• Environmental surveyors – determine and monitor the effects of buildings on the environment – this could include something like advising someone who is building on contaminated land, for example;
  • Rural surveyors – value rural properties and their assets (like farms and farm machinery), and advise landowners when dealing with local authorities.

What qualifications/accreditations should you look for?

All surveyors should have completed a degree or course that is accredited by RICS (the Royal Institution of Chartered Surveyors).

RICS is the largest professional body of surveyors, and any surveyor must be a member to achieve chartered status. In addition to this, your surveyor must have completed a minimum of two years’ practical experience before taking the APC exam and becoming fully qualified.

A fully qualified chartered surveyor will be able to use the letters MRICS in their title.


It is hard to give a guide cost because it will depend on the size of the job and what you want done. However, as a rough guide, the cost of a simple valuation should range between £100-250, the cost of a homeowners’ survey is about £250-1000, and the cost of a full structural survey is about £500-1500. These prices will vary depending on your individual requirements, how large the property is, and where you are in the country.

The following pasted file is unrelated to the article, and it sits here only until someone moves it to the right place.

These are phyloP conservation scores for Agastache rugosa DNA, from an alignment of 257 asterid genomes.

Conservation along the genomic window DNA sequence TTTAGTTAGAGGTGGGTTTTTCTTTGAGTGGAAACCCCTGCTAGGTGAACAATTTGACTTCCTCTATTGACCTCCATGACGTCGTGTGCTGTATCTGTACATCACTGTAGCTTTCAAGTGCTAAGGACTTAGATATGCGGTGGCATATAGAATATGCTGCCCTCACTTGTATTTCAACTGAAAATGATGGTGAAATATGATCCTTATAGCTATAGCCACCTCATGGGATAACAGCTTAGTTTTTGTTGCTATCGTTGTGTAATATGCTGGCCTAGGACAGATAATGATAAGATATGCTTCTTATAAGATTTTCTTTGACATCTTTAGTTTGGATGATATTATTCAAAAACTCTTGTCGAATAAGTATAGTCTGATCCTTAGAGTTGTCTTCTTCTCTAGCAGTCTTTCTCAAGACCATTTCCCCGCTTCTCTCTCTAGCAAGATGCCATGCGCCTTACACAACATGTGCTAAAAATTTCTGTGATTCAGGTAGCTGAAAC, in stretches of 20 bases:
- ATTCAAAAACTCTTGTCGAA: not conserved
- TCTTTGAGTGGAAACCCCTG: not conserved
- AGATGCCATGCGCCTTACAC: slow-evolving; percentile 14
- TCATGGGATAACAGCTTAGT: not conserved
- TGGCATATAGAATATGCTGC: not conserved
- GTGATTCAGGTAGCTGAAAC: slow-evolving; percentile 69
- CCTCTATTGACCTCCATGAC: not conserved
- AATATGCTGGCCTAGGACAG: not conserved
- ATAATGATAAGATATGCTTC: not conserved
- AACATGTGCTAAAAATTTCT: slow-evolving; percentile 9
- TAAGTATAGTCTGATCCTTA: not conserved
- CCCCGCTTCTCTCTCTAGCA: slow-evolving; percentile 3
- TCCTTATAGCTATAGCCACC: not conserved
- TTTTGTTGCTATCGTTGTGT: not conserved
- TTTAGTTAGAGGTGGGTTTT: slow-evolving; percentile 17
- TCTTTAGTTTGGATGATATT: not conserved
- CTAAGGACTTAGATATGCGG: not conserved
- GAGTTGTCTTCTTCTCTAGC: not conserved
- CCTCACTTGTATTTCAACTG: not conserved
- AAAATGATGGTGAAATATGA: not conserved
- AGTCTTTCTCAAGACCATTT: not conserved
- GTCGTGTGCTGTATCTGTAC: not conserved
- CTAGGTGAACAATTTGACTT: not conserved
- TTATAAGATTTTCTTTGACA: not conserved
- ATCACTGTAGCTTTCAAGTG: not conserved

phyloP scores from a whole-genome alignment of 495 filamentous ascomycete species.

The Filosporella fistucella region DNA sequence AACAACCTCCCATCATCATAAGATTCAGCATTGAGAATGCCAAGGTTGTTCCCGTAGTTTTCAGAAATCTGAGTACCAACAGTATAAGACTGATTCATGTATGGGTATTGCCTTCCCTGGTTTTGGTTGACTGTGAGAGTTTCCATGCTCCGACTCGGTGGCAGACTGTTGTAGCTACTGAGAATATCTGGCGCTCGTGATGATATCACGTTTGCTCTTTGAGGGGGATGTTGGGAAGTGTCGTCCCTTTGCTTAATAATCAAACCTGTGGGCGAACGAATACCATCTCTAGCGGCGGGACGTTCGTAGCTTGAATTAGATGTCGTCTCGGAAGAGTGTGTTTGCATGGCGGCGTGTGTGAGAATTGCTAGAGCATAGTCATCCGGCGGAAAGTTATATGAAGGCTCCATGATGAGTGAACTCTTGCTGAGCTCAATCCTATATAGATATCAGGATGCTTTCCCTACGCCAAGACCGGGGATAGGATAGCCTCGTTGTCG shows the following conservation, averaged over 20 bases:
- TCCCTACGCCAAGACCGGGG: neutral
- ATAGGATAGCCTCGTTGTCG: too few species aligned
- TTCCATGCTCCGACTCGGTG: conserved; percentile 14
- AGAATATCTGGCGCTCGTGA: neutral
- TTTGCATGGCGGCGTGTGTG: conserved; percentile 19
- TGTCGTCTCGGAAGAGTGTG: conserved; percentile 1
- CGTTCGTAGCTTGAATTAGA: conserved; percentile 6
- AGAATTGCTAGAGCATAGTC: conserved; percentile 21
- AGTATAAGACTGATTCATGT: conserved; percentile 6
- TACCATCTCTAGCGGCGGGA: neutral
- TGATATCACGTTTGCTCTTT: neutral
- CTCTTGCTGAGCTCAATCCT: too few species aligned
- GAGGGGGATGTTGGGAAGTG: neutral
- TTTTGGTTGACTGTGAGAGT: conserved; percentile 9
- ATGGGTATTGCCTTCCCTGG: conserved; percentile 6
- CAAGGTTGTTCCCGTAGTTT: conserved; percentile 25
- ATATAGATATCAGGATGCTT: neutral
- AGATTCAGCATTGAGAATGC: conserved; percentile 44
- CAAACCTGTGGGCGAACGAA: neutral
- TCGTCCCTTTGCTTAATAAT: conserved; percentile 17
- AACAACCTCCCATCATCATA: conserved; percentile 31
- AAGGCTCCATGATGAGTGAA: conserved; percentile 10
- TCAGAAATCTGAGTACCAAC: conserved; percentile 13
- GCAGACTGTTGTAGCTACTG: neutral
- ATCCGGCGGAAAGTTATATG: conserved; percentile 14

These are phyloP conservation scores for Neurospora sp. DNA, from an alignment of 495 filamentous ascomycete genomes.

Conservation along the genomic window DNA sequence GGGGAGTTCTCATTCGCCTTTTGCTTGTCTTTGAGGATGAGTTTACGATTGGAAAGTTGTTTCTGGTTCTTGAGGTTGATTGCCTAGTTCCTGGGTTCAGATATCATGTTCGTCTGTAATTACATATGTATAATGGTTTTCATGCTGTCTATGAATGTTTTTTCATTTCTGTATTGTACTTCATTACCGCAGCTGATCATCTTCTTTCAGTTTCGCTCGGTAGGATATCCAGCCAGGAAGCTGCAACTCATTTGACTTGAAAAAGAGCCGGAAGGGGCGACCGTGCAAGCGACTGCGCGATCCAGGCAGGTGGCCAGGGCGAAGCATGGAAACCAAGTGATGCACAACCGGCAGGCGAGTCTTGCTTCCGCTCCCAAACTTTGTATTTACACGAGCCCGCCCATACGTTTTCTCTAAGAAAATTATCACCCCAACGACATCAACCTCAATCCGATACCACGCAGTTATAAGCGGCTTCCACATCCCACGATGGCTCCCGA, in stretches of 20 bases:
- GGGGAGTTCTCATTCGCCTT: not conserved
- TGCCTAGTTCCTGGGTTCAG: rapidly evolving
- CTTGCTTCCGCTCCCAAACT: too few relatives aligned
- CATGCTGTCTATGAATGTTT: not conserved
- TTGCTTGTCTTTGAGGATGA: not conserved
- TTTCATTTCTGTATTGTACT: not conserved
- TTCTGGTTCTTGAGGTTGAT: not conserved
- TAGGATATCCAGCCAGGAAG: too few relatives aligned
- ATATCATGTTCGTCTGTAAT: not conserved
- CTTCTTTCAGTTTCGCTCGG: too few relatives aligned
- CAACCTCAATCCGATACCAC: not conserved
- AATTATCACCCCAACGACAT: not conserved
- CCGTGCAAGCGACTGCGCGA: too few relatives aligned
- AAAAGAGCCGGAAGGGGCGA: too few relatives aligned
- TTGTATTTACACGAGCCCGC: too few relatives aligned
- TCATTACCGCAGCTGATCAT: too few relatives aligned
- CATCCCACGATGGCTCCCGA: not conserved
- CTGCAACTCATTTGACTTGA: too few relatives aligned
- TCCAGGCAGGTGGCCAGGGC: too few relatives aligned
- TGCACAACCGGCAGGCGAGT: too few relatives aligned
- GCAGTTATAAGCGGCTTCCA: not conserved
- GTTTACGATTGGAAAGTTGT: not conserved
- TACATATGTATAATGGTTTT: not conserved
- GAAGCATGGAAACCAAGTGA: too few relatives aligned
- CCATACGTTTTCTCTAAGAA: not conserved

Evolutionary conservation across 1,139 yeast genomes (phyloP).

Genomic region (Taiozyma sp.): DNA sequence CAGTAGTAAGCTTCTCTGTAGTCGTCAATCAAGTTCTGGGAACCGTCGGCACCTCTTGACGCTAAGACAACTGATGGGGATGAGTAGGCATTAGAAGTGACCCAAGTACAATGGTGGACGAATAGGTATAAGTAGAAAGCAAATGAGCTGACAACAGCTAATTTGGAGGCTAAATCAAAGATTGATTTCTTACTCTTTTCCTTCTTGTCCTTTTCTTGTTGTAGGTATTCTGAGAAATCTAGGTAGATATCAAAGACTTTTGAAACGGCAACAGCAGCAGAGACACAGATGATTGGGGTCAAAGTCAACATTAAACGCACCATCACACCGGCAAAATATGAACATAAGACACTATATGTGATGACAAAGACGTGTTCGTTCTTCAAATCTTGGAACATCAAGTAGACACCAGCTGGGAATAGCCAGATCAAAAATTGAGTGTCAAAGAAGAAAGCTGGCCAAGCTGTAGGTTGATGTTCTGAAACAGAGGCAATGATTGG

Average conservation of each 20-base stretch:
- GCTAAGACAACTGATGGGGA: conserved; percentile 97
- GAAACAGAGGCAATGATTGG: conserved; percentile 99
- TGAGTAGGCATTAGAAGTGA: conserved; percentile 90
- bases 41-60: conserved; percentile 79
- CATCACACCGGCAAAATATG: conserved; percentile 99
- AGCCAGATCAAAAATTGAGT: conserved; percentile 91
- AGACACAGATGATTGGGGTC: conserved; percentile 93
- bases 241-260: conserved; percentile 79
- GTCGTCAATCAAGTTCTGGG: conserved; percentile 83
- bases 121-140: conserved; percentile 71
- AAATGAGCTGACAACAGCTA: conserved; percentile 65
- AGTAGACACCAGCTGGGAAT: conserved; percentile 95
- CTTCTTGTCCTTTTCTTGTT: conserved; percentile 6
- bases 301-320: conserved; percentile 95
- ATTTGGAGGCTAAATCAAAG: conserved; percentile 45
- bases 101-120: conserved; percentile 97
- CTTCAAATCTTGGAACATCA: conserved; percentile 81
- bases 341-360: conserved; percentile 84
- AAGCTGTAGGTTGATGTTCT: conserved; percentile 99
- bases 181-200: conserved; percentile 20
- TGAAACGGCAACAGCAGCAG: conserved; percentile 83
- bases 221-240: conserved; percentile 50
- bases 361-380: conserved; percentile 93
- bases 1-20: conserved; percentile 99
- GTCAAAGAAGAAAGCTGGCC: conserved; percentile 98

It is also very important to get several quotes from different surveyors; that way, you can be sure that you are getting a decent price for the work they are carrying out.

What happens next?

After you have decided on your surveyor, you will need to choose what type of survey you want undertaken and agree on a price.